The “streamlining” of authorisation: efficiency versus leniency
PDF | 335 kb
PDF | 335 kb
On Monday 18 March, at a Chemical Watch conference, ClientEarth Chemicals lawyer, Alice Bernard, presented how EU chemical law (REACH) and in particular the authorisation regime, has been misapplied.
The presentation highlights key shortcomings in the way EU decision makers - including individual EU governments who are voting on these decisions - have been granting “authorisations”.
Building on the recent judgment of the EU court, ClientEarth proposes areas of focus for change so that the authorisation process can achieve its main objective: effectively pushing innovation in a direction beneficial to public health and the environment.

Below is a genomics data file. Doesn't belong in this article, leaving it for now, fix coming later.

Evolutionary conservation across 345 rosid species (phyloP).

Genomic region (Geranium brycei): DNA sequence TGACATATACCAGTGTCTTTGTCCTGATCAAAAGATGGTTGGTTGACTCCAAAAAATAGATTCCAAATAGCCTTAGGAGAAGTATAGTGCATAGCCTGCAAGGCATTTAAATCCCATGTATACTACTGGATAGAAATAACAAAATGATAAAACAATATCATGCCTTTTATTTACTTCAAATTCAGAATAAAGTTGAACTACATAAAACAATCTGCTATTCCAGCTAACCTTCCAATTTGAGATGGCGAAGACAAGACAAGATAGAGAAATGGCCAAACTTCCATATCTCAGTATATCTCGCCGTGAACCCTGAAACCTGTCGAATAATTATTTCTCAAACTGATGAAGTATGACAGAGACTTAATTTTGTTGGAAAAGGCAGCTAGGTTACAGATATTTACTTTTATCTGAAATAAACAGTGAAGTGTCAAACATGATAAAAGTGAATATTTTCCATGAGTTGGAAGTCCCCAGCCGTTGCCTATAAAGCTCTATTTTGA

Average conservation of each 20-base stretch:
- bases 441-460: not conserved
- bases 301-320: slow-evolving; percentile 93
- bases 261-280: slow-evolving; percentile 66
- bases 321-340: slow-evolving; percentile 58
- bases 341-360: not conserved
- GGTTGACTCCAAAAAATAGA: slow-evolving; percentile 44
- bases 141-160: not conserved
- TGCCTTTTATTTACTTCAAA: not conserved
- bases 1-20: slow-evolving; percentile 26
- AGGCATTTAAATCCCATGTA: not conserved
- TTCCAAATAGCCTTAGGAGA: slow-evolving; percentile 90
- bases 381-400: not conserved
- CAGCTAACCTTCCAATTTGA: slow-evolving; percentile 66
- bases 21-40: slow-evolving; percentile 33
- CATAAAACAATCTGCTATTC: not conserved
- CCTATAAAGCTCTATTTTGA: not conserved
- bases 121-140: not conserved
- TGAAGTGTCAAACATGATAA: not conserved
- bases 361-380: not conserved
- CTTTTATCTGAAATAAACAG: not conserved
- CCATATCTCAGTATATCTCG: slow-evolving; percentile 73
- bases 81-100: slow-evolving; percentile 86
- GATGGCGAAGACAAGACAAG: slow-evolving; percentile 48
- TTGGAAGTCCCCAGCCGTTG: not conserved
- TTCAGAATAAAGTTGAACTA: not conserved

Chemicals that are subject to this authorisation regime are all previously classified officially as “substances of very high concern” because of their hazardous properties (e.g carcinogenic). When a chemical is put on the “authorisation list” it does not mean it is allowed actually, it means companies have to apply for an authorisation to be allowed to use it in the EU. To obtain the right to use these dangerous chemicals, companies notably have to show that no suitable alternatives are available. This is a powerful mechanism meant to drive industry’s R&D towards solutions that do not involve using such dangerous chemicals.